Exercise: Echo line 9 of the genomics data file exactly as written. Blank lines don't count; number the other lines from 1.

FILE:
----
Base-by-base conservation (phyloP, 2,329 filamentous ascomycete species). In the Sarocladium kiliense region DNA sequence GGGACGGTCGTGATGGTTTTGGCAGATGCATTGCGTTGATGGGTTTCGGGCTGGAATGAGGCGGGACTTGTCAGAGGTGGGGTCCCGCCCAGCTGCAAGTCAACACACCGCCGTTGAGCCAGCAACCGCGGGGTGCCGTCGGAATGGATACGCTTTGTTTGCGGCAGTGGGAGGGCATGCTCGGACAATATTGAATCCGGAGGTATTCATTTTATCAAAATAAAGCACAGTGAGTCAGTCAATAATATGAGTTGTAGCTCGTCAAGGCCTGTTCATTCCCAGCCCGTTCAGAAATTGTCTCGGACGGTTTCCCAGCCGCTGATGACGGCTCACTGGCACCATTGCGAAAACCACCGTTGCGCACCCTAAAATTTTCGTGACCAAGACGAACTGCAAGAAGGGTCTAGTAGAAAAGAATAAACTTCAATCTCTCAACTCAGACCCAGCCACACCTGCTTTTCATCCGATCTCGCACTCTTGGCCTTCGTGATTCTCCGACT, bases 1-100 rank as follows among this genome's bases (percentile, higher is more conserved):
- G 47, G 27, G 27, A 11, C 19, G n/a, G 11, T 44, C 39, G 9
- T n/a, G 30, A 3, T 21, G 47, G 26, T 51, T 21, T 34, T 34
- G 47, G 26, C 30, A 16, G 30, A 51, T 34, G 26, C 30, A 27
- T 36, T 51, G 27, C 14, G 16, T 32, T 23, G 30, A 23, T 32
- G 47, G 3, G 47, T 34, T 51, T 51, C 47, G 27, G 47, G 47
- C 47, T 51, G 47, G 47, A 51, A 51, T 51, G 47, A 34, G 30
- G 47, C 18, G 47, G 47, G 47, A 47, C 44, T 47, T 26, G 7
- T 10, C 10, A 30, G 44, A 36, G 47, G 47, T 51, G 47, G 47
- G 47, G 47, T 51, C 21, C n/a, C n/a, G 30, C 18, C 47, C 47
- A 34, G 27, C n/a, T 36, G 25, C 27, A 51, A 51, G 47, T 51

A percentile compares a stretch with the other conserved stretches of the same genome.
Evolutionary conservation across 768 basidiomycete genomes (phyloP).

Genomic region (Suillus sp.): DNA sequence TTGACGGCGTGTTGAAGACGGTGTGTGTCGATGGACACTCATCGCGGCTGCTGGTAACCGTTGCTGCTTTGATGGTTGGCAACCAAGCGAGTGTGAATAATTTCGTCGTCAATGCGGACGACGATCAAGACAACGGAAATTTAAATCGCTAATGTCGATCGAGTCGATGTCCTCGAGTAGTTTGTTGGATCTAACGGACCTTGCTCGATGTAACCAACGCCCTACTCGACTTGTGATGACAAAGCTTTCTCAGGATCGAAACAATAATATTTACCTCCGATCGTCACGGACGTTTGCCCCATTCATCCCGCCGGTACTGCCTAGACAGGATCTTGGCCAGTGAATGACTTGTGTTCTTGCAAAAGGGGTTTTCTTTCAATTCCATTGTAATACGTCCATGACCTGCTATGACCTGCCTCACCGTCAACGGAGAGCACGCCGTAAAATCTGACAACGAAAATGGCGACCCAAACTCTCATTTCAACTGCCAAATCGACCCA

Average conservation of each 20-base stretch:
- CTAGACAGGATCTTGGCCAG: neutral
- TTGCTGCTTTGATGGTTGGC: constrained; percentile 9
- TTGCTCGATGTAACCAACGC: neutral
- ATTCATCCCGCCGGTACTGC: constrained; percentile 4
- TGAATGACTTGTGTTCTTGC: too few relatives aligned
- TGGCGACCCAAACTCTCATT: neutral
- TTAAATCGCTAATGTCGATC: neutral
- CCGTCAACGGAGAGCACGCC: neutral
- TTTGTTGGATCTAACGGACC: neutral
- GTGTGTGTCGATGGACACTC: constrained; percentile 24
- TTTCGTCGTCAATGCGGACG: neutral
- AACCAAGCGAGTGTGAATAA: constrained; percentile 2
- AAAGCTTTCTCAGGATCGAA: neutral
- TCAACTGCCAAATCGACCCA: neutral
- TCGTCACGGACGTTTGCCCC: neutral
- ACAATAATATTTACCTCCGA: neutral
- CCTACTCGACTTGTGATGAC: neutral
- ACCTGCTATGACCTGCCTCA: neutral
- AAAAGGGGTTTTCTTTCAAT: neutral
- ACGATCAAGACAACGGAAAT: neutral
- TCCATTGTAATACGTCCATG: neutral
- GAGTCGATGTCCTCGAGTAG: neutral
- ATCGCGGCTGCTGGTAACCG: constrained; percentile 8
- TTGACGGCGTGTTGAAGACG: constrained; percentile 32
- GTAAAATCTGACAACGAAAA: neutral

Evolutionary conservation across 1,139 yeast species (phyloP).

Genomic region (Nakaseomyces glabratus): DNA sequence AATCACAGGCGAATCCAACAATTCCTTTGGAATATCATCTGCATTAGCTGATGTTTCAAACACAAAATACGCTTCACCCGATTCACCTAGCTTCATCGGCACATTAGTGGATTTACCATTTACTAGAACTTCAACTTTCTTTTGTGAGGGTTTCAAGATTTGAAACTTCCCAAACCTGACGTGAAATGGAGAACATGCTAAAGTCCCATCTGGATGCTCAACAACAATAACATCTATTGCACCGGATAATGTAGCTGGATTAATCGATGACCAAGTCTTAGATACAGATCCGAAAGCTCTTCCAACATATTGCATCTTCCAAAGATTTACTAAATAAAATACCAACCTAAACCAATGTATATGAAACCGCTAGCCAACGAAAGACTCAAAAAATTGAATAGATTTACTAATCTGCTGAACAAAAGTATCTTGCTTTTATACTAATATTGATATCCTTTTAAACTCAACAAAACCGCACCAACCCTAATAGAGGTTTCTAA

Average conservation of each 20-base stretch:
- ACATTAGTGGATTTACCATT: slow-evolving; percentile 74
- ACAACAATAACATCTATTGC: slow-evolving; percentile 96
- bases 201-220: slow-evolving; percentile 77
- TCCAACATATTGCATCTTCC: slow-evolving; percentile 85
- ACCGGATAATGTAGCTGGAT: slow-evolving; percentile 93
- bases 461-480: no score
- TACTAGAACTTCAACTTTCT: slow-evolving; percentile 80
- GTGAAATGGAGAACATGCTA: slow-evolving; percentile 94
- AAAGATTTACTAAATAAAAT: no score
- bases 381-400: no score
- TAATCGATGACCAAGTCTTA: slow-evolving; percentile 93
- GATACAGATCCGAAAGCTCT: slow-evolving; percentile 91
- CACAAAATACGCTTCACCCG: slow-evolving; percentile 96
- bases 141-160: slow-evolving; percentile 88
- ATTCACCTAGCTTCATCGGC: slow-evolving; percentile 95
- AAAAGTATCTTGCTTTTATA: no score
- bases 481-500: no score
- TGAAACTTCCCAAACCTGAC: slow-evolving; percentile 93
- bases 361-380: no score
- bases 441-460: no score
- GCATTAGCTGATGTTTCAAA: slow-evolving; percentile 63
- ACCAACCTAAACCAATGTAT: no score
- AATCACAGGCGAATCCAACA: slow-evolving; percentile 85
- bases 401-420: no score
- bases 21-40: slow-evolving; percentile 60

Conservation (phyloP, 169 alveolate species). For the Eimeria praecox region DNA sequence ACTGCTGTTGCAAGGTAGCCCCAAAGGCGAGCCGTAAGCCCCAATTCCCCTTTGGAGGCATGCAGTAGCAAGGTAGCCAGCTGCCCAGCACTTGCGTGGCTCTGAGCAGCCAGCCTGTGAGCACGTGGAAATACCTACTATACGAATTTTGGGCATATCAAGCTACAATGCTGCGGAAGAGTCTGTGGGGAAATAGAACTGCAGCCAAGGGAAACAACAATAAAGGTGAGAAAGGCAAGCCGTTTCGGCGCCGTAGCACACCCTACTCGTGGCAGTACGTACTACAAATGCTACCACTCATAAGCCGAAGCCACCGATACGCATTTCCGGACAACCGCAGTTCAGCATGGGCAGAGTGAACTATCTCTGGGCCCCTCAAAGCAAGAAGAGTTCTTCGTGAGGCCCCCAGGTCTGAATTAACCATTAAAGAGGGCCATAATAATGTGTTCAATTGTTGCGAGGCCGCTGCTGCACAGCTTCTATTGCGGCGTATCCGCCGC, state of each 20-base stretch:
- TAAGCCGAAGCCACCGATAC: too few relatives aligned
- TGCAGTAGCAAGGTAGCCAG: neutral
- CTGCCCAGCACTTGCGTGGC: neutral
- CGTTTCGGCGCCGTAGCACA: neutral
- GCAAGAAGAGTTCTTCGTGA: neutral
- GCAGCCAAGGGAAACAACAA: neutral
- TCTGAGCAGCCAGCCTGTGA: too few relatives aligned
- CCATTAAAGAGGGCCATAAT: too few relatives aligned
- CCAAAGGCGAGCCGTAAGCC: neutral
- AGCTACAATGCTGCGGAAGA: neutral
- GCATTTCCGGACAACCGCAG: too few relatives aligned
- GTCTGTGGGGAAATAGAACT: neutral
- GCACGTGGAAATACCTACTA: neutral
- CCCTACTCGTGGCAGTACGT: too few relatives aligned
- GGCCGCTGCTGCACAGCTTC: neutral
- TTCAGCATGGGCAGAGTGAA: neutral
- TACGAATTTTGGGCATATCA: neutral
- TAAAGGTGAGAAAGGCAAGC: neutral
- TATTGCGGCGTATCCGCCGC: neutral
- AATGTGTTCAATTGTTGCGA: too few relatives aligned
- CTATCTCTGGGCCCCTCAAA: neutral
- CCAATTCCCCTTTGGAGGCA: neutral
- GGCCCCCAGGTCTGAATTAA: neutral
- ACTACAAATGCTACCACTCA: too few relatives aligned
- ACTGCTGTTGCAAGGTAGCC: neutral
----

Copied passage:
- T 10, C 10, A 30, G 44, A 36, G 47, G 47, T 51, G 47, G 47